It’s that ideas are easier to come up with than you think. What’s hard —really hard— is moving from an idea to a reality. It’s hard to find the right form of an idea, a form that will let consumers see its value, understand how to interact with it, and feel excited enough to pay for it. That is so hard that it often takes a team of people to do it. And that’s when the level of hard goes even higher. Suddenly you have to find a way to hire the right people, get them all focused on the right thing and make sure no one forgets why they got together in the first place in this world of interesting (and profitable) other things to do.

- Christina Wodtke, Execution is Everything

Responsive web design is not mobile first. In fact, in most cases, it’s mobile last

Responsive means taking an app or a site that is web-first and making that experience mobile-friendly.

Mobile first, on the other hand, entails thinking about usage on mobile and extrapolating the flows and user experience to be seamless on the web as well. The constraints of a mobile environment are powerful. They force us to tailor app development and present only the most important actions to a user in a streamlined way, so that an average user can navigate the app in expected ways. Mobile first is paring down redundancy, starting with strong information architecture and intuitive hierarchical menus, and building that into every form factor. Mobile first does not mean that every screen should look the same nor have 1:1 feature parity, just on a littler screen with a slightly different layout.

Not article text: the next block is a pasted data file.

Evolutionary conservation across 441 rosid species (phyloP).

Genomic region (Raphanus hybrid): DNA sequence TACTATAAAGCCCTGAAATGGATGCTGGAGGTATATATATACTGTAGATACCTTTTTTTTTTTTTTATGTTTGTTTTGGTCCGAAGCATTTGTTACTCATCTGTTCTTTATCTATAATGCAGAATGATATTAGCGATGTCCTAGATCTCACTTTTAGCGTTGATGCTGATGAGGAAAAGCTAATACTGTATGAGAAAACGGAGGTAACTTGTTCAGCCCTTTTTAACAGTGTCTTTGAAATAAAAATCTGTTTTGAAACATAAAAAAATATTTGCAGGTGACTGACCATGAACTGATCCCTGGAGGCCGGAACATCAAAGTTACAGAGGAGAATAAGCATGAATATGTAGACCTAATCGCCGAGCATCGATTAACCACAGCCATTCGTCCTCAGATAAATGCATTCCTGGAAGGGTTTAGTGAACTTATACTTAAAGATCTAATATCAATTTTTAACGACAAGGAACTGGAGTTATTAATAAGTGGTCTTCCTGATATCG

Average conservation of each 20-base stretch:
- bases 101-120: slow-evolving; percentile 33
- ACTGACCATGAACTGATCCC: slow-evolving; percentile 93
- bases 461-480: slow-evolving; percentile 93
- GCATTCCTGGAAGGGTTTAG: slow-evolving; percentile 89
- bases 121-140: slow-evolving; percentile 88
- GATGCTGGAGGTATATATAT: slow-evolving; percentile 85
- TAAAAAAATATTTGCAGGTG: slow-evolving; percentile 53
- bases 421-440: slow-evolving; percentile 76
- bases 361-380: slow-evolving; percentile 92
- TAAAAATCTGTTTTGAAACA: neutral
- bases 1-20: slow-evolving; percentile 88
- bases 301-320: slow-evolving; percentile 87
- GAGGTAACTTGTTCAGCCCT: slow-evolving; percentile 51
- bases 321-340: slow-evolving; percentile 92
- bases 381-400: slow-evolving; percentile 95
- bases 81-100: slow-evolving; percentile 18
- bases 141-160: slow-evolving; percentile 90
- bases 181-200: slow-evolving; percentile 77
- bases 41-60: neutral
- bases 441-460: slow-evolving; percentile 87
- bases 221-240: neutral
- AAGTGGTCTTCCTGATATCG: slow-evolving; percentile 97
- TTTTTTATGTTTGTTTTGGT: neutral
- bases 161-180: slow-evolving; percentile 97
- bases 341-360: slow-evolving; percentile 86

Take caution when you approach the land of “mobile first,” lest you get swept up in tiny versions of web apps and call it a day.